Chris Fogarty reports
Contractors may be able to avoid Tupe – Transfer of Undertakings (Protection of Employment) Regulations 1981 – regulations by refusing to employ a previous contractor's work force following a landmark Court of Appeal ruling.
Charles Russell partner David Green, who advised KLM ERA Helicopters in the case Betts & Others v Brintel and KLM ERA Helicopters, said the decision appeared to take the groundbreaking Suzen decision further.
In the Suzen case, the European Court of Justice ruled that the transfer of tangible or intangible assets was the essential minimal characteristic in deciding whether Tupe applied.
But now the Appeal Court has stated that what is required when considering if Tupe applies is to look at various tests originally laid down in the 1986 ECJ decision in the Spijkers case.
One of the critical tests is "whether or not the majority of its employees were taken over by the new employer".
In the Betts case, KLM had successfully won a contact from Brintel to provide helicopter services to oil rigs operated by Shell. The under- taking entity consisted of helicopters, landing strip, prem-ises, buildings and staff. KLM had all its own separate facilities, such as helicopters, and did not take on any of Brintel's existing employees.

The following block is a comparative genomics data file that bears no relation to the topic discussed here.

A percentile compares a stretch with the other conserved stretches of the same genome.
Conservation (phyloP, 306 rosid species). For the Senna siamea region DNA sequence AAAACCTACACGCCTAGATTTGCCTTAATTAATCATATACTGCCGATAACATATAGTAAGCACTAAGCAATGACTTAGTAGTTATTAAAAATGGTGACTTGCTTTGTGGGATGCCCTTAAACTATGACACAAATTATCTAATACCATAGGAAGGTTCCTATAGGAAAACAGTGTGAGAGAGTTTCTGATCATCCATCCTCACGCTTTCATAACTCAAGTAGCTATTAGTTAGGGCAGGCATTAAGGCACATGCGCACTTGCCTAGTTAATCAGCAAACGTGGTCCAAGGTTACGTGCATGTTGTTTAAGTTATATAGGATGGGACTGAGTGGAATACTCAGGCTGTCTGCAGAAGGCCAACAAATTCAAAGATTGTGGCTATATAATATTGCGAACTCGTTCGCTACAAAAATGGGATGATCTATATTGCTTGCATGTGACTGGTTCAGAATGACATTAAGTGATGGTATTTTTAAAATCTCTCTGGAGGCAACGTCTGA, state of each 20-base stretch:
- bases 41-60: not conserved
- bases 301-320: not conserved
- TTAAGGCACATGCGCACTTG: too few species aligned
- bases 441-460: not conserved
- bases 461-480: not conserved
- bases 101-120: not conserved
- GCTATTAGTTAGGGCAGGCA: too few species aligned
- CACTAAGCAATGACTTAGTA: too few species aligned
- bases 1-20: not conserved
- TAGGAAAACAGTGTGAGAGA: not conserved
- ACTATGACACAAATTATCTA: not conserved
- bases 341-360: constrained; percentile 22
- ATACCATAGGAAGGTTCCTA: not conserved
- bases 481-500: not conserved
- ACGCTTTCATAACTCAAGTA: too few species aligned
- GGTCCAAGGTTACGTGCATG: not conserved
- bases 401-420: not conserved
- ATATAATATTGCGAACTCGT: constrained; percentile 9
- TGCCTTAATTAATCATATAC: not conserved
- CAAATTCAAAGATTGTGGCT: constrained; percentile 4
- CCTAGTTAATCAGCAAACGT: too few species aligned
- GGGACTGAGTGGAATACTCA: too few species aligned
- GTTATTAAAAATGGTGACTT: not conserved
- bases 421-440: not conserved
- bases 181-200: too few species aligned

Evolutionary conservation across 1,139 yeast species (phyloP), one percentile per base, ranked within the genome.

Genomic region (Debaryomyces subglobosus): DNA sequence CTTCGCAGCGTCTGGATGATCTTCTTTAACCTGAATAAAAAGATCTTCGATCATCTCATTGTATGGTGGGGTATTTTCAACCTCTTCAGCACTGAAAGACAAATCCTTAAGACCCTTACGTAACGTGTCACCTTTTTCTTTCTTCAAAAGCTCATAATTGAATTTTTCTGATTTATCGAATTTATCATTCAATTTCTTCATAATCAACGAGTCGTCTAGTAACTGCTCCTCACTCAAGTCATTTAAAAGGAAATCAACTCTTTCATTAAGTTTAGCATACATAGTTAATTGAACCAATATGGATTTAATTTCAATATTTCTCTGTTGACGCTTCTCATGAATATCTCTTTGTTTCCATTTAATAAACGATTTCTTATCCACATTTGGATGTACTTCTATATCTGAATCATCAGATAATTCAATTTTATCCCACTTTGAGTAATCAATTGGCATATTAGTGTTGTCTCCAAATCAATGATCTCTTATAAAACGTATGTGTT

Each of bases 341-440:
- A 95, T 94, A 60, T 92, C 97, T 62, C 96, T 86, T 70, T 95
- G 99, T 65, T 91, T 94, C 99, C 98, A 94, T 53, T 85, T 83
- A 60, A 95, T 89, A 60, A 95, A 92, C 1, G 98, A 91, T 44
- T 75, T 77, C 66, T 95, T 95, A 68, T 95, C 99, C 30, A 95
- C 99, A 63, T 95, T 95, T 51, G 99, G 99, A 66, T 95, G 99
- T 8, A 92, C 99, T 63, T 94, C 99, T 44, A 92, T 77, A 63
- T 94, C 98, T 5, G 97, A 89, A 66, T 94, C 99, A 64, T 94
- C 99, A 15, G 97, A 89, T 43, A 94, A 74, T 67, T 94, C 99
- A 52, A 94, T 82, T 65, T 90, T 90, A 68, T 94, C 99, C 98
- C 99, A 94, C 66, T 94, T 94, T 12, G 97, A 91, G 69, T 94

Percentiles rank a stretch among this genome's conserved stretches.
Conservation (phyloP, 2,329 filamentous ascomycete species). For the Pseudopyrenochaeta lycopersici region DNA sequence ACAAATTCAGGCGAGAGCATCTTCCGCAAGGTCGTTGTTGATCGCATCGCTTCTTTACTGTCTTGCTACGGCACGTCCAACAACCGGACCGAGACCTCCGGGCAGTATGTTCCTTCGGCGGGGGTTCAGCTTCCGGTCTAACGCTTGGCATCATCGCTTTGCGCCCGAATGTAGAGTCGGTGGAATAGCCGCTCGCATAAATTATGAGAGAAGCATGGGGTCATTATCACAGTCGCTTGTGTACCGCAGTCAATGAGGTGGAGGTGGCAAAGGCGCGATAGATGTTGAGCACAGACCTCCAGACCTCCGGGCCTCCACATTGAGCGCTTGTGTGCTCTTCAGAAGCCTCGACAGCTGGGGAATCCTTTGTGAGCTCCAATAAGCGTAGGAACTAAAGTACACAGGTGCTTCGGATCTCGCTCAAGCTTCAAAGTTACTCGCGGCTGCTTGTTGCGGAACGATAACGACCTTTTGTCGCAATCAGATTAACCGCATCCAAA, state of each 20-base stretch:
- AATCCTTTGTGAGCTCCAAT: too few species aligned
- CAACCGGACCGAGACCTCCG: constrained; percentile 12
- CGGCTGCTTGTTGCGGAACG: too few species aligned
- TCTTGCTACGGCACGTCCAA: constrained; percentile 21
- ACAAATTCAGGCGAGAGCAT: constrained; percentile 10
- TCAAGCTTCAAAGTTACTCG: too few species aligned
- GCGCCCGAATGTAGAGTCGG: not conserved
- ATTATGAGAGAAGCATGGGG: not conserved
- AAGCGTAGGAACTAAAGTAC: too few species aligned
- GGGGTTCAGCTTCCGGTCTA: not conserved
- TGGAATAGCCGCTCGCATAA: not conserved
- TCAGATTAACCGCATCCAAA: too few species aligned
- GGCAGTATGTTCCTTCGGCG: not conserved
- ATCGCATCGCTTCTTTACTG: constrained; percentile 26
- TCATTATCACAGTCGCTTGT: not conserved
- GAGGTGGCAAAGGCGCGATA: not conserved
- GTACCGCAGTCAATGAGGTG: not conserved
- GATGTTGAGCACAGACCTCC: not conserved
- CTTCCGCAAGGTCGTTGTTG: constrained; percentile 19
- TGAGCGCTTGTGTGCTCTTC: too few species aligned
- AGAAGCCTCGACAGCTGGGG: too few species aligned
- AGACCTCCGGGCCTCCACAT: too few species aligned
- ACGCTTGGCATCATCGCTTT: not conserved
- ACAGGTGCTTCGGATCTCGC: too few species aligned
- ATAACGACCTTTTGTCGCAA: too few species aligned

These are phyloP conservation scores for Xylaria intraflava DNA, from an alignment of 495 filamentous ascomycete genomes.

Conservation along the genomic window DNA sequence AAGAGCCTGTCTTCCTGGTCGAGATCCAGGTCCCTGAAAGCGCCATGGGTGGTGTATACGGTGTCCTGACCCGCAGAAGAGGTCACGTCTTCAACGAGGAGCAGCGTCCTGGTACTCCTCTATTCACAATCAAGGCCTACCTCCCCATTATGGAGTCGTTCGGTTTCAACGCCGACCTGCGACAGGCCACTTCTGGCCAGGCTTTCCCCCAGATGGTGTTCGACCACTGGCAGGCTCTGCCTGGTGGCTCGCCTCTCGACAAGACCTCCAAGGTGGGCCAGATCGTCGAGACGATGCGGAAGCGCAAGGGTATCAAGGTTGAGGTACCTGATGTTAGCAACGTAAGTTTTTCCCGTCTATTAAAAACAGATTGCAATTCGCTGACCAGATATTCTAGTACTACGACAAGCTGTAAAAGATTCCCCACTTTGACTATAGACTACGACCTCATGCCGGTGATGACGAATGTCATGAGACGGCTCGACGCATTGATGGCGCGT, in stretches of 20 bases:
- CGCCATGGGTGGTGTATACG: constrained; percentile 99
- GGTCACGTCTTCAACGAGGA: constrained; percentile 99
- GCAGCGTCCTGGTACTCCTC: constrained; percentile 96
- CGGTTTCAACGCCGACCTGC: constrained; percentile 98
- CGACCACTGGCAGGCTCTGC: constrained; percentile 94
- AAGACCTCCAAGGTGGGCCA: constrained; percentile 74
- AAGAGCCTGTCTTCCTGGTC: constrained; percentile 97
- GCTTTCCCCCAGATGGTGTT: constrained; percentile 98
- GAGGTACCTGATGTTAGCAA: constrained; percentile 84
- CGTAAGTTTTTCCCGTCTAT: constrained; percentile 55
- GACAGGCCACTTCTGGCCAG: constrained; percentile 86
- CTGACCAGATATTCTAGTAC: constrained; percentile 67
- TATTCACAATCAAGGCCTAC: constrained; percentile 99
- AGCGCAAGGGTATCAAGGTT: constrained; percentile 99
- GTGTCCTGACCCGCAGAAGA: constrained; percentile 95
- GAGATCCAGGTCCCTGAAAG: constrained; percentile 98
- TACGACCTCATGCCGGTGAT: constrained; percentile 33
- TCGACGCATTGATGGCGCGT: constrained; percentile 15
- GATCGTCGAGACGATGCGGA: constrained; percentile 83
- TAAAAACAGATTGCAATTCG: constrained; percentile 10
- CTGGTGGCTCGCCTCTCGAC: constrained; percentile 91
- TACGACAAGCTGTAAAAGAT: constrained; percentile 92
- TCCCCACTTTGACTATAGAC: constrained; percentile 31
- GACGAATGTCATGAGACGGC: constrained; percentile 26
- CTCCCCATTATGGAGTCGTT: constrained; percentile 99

It was argued KLM had deliberately chosen not to take on employees. But the Court decided even if Brintel's employees had been taken on, it would have been a small number – not the majority as referred to in the Spijkers judgement.
Green said the Appeal Court stated there was no difference in principle between first and second generation contracting-out and, therefore, Suzen principles would apply equally in first generation cases.
"It's taking it a bit further than Suzen," said Green of the Appeal Court ruling. "This case brings us back to some kind of commercial reality."